Manchester’s new transport strategy set for approval

A new transport strategy for Manchester city centre is to be considered for approval by Manchester City Council’s Executive this week, which should be passed for approval.

The strategy will guide how city centre transport is improved across the next two decades and has been informed by a series of public consultation and engagement exercises, held over the last three to four years.
The vision, which was strongly supported in the latest consultation held last autumn, is for “a well-connected, zero-carbon city centre at the heart of the North, offering our residents, employees and visitors a great place to work, live and visit”.  

The central aim is for 90% of all trips to the city centre in the morning peak to be made on foot (including people using wheelchairs, mobility scooters or guide dogs), by cycle, or on public transport before 2040.  

The strategy sets out proposals to further improve the city centre’s public transport and active travel networks and reduce car-based trips over the longer term, leading to a cleaner, greener, healthier, inclusive and integrated transport network that supports the city centre’s growth.  
Walking will be prioritised as the main way for people to get around a cleaner, less congested city centre, according to the strategy, which will see more people encouraged to cycle to key destinations, while public transport connections will be improved.  The city centre will be age friendly and accessible, with all proposed changes taking accessibility, inclusion and the needs of different groups of city centre users into account.    

Improvements to the delivery of local bus services will open opportunities for communities across the city region and it is emphasised in the strategy that working with bus operators and passengers will be key to the development of proposed interventions and the timings of their implementation.

The strategy, which has been developed by Manchester City Council, Salford City Council and Transport for Greater Manchester, is aligned with the city’s ambitious aim of becoming zero carbon by 2038 at the latest, the draft Clean Air Plan for Greater Manchester and the 2040 Greater Manchester Transport Strategy.  This will enable the city region to realise the Our Network vision, which sets out the ambition for a world-class, modern, integrated and reliable network with seamless connections between different modes.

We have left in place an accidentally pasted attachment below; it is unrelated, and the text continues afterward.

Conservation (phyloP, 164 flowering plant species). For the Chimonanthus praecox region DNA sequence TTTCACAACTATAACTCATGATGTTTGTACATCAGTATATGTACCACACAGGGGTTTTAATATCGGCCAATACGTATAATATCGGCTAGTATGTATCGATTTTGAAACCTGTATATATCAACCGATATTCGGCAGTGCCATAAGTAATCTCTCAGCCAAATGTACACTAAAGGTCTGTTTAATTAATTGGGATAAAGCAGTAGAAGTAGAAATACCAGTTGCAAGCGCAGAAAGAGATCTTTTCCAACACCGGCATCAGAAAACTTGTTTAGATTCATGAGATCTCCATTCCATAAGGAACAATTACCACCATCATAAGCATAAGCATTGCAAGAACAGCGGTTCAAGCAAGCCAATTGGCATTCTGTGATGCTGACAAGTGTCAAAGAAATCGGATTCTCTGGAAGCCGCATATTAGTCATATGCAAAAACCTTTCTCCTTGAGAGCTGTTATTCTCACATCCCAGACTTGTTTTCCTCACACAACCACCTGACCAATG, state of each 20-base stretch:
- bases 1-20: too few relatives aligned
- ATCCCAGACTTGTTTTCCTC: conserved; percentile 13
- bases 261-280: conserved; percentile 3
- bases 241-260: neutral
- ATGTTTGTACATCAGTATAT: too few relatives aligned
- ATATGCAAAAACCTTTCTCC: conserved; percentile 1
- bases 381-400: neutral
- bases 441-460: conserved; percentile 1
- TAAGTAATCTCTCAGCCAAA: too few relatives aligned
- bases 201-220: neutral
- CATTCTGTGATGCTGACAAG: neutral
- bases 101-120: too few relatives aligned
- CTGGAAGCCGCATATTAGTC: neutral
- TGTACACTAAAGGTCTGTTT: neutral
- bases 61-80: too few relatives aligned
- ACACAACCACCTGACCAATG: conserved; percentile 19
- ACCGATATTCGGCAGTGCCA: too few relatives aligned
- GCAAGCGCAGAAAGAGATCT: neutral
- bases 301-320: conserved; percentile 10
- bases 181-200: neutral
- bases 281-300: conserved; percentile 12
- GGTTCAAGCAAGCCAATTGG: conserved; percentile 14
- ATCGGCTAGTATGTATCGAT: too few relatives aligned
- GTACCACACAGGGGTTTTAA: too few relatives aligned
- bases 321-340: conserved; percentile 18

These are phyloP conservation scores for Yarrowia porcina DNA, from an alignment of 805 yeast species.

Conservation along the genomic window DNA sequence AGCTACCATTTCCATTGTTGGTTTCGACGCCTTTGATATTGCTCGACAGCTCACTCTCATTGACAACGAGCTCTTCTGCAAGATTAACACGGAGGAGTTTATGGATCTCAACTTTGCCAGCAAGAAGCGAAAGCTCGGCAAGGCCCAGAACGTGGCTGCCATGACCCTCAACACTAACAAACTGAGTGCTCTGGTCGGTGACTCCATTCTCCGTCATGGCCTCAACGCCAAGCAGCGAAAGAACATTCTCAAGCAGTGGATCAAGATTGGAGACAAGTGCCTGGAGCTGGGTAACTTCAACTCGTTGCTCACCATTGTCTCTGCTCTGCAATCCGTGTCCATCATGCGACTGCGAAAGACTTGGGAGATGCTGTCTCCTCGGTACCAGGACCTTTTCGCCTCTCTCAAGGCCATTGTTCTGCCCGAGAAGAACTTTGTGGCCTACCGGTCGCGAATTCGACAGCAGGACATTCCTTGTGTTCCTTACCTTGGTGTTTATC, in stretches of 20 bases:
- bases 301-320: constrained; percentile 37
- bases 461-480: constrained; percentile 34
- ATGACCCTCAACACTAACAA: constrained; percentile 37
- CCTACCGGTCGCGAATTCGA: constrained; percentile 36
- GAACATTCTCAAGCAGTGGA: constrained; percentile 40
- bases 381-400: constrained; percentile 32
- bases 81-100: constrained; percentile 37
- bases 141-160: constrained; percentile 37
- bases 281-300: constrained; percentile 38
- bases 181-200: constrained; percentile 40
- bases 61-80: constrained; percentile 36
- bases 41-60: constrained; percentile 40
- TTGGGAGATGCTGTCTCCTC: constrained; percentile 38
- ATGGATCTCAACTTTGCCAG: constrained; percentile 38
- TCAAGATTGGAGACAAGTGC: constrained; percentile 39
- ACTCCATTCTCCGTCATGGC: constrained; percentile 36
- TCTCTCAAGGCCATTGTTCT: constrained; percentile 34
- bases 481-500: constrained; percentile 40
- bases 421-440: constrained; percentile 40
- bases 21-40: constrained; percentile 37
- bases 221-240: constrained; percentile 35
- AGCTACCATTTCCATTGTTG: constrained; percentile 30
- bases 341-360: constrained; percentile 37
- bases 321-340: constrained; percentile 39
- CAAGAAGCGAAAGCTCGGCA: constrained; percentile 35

The latest consultation for the strategy, held from September – November 2020, received more than 2,400 responses.  Responding to calls made in the consultation for more pedestrian-friendly space in the city centre, work is to be carried out to explore where such spaces can be developed, while considering the importance of prioritising accessibility for people with physical disabilities and people who are neurodiverse.  

Subject to the approval of Manchester and Salford councils and the Greater Manchester Combined Authority, the final strategy is due to be published by the end of March 2021.  

Councillor Angeliki Stogia, Executive Member for the Environment, Planning and Transport at Manchester City Council, said: “Manchester is a globally important destination and is growing rapidly, with our population projected to increase by around 15 per cent in the next ten years.  If we are to maintain our status as one of the world’s premier destinations, we must create beautiful spaces for people to come and enjoy, while also realising our ambitious aim of becoming zero carbon by 2038 at the latest.

“That means making more and better space for walking and cycling and offering greener, sustainable travel options – including reliable public transport – which will lead to less congestion and cleaner air in a city centre which appeals to a diverse range of people as a place to live, work and visit.

“This strategy for the future of travel into and around our city centre boldly reflects what people have told us they want to see.  It will help to set us on a more sustainable pathway for recovery from the pandemic.”
Councillor Mark Aldred, Chair of the Greater Manchester Transport Committee, said: “We want Greater Manchester to be one of the best places in the world to grow up, get on and grow old.  This will only be possible by connecting the people of our city region with the places that open opportunities, bring together communities and allow the economies of each of our distinctive boroughs to thrive.

“This progressive plan, aligned with our long-term 2040 Transport Strategy and Our Network vision, will enable us to place sustainable transport, integration and seamless mobility at the heart of our policies, allowing us to deliver a healthier, greener and more productive city-region now and as we look to build back better from the Covid-19 pandemic.”

Councillor Roger Jones, Executive Support Member for Transport at Salford City Council, said: “This important strategy sets out how we plan to improve transport options in Manchester and Salford over the next two decades.  The overall aim is to make it easy for people to travel around the city centre by public transport, bike and on foot.

“I would like to thank everybody who took part in the consultation process and has helped to shape the future of travel in our cities.”


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